Surely a legislature has gone mad if such things are permitted! Surely such things could not happen here today! If they did happen here it would have been in a backwards time years ago and the laws permitting such things would have long ago been voided by our Supreme Court.
The country is the United States of America, the land of the liberty-loving. The acts listed have occurred within, say, the last ten or so years.
On April 2, 2012, the United States Supreme Court held in a 5-4 decision that “officials may strip-search individuals who have been arrested for any crime before admitting the individuals to jail, even if there is no reason to suspect that the individual is carrying contraband.” [8]
Is this a surprise? Over ninety years ago Mencken wrote: “when it comes to the mere rights of the citizen it [the Supreme Court] seems hopelessly inclined to give the prosecution the benefit of every doubt.” [9]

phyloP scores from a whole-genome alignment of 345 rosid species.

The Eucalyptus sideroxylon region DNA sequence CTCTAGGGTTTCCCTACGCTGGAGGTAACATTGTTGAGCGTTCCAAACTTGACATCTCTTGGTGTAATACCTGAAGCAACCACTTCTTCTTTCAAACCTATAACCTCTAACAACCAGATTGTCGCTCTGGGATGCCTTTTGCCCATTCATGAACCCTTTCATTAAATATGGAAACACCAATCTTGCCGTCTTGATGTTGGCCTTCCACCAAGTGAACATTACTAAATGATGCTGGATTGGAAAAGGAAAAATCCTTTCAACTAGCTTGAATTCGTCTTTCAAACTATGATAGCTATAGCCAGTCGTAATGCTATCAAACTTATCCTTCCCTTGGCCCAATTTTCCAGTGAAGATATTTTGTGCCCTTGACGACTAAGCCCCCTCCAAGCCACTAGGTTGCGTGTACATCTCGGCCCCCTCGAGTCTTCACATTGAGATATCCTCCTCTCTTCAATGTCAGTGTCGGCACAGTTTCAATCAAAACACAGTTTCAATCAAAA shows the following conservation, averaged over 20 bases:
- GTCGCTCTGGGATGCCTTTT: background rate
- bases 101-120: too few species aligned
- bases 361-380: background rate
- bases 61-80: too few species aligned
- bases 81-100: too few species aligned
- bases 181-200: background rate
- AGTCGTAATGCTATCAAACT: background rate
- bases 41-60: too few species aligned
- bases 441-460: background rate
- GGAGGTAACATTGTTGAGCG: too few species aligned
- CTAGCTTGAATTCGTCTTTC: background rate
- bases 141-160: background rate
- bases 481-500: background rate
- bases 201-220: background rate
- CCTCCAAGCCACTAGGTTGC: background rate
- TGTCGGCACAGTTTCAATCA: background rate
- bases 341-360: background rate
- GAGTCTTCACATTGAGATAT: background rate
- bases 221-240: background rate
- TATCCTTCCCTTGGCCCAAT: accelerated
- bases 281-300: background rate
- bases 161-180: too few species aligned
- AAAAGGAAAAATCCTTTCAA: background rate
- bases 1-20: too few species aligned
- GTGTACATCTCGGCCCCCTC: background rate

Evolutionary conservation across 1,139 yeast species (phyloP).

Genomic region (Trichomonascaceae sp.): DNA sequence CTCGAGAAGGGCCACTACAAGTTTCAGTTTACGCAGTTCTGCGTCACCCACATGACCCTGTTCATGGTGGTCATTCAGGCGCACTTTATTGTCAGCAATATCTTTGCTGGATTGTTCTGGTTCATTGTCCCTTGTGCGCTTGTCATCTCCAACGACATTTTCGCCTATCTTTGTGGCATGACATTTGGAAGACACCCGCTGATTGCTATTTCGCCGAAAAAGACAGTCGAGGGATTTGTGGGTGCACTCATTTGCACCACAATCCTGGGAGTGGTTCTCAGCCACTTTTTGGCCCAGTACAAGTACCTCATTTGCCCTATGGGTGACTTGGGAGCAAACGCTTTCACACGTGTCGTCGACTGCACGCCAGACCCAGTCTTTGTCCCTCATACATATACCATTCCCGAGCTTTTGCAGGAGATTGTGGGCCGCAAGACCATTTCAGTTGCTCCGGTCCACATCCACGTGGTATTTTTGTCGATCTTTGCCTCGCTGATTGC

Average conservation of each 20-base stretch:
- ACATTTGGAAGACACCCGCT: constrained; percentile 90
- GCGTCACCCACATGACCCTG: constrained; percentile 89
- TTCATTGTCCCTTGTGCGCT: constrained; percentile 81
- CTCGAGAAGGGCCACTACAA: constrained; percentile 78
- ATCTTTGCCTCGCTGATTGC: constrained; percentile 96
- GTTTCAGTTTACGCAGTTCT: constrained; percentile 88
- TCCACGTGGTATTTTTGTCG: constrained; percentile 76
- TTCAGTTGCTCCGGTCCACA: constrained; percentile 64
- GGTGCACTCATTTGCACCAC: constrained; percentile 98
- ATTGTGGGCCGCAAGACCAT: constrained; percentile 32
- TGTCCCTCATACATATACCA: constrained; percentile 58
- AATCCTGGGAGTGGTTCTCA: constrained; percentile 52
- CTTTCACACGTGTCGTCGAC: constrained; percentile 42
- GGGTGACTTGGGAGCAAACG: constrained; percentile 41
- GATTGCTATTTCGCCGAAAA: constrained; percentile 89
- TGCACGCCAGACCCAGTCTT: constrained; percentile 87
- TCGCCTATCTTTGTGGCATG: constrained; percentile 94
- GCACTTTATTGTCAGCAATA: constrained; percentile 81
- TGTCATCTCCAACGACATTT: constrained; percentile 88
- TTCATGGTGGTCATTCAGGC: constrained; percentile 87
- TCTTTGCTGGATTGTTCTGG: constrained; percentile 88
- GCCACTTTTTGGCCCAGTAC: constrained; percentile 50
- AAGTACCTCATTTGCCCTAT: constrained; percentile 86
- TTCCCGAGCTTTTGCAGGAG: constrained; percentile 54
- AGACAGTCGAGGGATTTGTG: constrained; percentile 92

A survey of 855 registered voters conducted after the Court announced its decision found that 31% of voters thought that regardless of the offense, officials should have the authority to strip search anyone taken to jail even if there is no reasonable suspicion. It is heartening that of the roughly two-thirds who disagreed there was no appreciable difference between Democrats and Republicans. What is disheartening is that 31% agreed. [10]
Mr Mencken wrote that law “is necessary only when it is necessary. The rest is only insult and oppression, and the citizen is under no more obligation to submit to it than he is to submit to any other insult or oppression.” [11]
To what extent will you “submit to insult or oppression?”
Notes and References
1.) Mencken, H. L. “Why Liberty”, Chicago Sunday Tribune, 1927-01-30, part 8, p. 1.
2.) Mencken, H. L. Minority Report (1956), item 332.